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Multi-Layer Auto-Scaling in Kubernetes

I’m often asked how to set up auto scaling in Kubernetes. But unlike computing, auto scaling brings more dimensions into the equation

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Several years ago, while leading the development at an IDF (Israeli Defence Force) technological unit, I found myself facing a major challenge, how to scale a massive data pipeline. We had various sources, including streaming and complex data in parallel, with dozens of pipelines to maintain. The mission is to alert for potential human or hostile cybernetic activity within minutes. On such occasions, the last thing you want is an infrastructure that can’t scale or support the volume. At that time, we used 2 approaches to scale:

  1. Build the pipeline architecture to reach maximum capabilities during peak time. The problem with this approach was that it was highly inefficient, speculative, and not cost-effective. 
  2. Let DevOps assign more capacity to the pipeline when needed (long-term approach). This may be more effective in terms of resource management. But in reality, it is mostly triggered only when a lack of resources or pipeline failure occurred. 

Both approaches were static, and couldn’t adjust dynamically in a timely manner.

The 2 dimensions of auto scaling in Kubernetes

Over the last decade, scaling technology has gone through a massive evolution. Nowadays, it’s possible to achieve auto-scaling in Kubernetes. In other words, it allows you to automatically adjust the scale of your clusters, and add additional pods when needed.

Many people wonder how to set up auto scaling in Kubernetes effectively. But in fact, unlike scaling with computing, scaling with data has two dimensions:

  1. Compute  
  2. Data flux

Not all pipelines are the same – some pipelines are heavy consumers of CPU/memory, while others require more network/IO operations resources. That’s why better data flux isn’t always achieved by adding more computing resources to the data pipeline. The inefficiency might actually be a result of a shortage of network/IO resources.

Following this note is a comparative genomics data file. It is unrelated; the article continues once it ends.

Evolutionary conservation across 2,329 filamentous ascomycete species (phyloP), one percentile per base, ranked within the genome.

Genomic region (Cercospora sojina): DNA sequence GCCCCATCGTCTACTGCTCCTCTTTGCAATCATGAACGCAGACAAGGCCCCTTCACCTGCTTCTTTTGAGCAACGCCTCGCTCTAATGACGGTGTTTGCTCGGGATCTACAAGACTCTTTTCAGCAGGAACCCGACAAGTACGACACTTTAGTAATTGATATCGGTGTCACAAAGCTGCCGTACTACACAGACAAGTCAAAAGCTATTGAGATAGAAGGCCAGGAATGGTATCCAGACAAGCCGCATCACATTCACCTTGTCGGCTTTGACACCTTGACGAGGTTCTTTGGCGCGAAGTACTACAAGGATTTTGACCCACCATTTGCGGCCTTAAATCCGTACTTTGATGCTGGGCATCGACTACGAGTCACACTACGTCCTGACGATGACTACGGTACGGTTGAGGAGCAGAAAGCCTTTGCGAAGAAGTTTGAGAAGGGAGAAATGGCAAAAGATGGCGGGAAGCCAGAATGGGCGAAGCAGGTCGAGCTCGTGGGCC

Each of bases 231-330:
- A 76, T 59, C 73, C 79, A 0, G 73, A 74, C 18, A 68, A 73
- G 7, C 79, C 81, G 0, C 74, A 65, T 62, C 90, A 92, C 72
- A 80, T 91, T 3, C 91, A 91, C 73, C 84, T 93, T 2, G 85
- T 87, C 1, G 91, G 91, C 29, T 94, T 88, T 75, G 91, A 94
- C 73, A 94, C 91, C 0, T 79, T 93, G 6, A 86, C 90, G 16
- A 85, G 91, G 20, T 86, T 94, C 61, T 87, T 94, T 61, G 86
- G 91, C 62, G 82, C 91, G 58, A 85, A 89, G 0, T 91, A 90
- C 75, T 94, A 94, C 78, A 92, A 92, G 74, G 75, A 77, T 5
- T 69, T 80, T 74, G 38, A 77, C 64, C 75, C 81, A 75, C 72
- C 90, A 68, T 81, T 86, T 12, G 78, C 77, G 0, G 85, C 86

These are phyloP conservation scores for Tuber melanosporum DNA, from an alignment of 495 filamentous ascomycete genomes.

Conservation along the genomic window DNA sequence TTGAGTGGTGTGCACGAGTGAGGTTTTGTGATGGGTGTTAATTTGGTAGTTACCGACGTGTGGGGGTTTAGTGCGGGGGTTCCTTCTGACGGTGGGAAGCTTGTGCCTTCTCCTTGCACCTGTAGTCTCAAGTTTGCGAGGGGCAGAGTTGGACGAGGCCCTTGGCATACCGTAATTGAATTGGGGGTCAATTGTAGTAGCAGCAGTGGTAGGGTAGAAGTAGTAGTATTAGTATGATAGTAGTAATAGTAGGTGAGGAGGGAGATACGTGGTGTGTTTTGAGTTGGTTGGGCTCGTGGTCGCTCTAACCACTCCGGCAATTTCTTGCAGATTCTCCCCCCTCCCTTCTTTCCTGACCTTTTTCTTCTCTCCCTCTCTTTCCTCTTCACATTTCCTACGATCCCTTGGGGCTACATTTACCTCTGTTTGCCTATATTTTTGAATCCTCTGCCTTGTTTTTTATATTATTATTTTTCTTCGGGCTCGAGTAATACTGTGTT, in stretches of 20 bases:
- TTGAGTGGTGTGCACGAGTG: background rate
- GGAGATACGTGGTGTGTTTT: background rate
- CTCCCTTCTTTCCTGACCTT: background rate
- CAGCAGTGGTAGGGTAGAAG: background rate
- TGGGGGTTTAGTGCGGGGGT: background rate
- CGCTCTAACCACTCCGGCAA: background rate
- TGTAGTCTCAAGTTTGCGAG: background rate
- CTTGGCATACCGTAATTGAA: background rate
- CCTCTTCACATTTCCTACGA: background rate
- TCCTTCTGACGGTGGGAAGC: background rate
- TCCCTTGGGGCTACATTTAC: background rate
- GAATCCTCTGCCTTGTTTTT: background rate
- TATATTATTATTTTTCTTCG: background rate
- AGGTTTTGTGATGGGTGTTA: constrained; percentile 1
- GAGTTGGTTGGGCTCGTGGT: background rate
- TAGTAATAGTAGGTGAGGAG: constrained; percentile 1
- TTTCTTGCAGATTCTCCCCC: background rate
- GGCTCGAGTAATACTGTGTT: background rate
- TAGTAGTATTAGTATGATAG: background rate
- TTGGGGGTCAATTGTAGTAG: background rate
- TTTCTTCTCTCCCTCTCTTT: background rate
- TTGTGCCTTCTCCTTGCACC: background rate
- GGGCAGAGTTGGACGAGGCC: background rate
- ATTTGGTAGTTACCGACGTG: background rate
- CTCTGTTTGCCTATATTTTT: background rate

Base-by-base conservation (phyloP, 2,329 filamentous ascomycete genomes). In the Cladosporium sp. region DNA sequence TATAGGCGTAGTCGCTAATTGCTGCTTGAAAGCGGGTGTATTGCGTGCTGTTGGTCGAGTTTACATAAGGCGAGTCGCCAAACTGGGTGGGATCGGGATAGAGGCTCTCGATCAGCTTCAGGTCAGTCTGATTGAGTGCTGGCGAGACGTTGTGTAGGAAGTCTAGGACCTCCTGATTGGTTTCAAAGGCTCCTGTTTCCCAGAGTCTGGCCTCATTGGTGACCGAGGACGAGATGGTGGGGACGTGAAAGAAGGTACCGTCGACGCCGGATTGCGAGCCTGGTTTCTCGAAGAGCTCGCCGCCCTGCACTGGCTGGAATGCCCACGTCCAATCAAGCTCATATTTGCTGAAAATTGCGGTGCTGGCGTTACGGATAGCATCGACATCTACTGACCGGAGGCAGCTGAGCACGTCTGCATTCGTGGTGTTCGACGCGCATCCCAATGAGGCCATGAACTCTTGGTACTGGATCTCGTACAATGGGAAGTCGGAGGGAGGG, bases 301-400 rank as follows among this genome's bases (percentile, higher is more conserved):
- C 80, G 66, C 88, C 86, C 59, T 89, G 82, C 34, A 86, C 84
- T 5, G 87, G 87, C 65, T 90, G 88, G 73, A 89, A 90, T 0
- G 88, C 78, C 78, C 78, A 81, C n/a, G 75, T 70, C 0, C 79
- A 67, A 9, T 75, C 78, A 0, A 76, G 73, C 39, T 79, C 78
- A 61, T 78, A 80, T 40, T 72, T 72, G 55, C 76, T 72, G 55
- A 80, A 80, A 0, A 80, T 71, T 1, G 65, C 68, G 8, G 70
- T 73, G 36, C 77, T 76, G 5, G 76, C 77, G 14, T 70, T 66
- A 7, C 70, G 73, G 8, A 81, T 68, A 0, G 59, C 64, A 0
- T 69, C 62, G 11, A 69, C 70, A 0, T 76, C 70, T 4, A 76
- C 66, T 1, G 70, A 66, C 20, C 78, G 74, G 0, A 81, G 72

The Datorios approach offers multi-layer smart scaling that’s based on 3 core principles.

The 3 Datorios principles 

To illustrate, let’s assume that each data pipeline is populated in one Kubernetes POD. Within the Datorios framework, each data transformer essentially functions as a worker inside that pod. An orchestration layer supplies ongoing monitoring of latency and data backlog for each transformer (worker). These will dynamically adjust at 2 levels:

1. Horizontal auto scaling

Each POD implements a pipeline, to the point it exhausts its reserved resources (CPU, RAM). Then, the platform automatically scales up, creating another POD, and assigning it to the relevant pipeline.

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2. Vertical auto scaling

Datorios dynamically adjusts the pod based on real-time pipeline logic. For example, a pipeline that’s currently blocking a network isn’t using all computing resources. In such a case, our framework automatically adjusts and concurrently processes quoted events. This will better utilize the POD’s resources, without negatively impacting a single event’s processing latency. 

3. A smart orchestration layer

In addition to the two levels of scaling, a truly transformative, modern data framework also needs a management layer. Our management layer automatically orchestrates pipeline scaling based on a defined set of rules, facilitating smart auto-scaling.


Not all pipelines are born equal. In addition to serving different business needs, some pipelines get higher priority than others. It’s important to make sure you prioritize your resources accordingly. For example, pipelines that support traffic management during critical “rush hours” vs. a pipeline that supports a random BI tool. This brings us to the concept of Selective Scaling when resources are being allocated to pipelines dynamically. Only when needed, and for a predefined duration. 

The bottom line is that the linear growth of adding additional pods struggles to efficiently address scaling. When you think about auto scaling, make sure to consider the 2 scaling dimensions; horizontal and vertical. Or in other words, Implementing a smart orchestration layer that scales based on actual business and operational needs.

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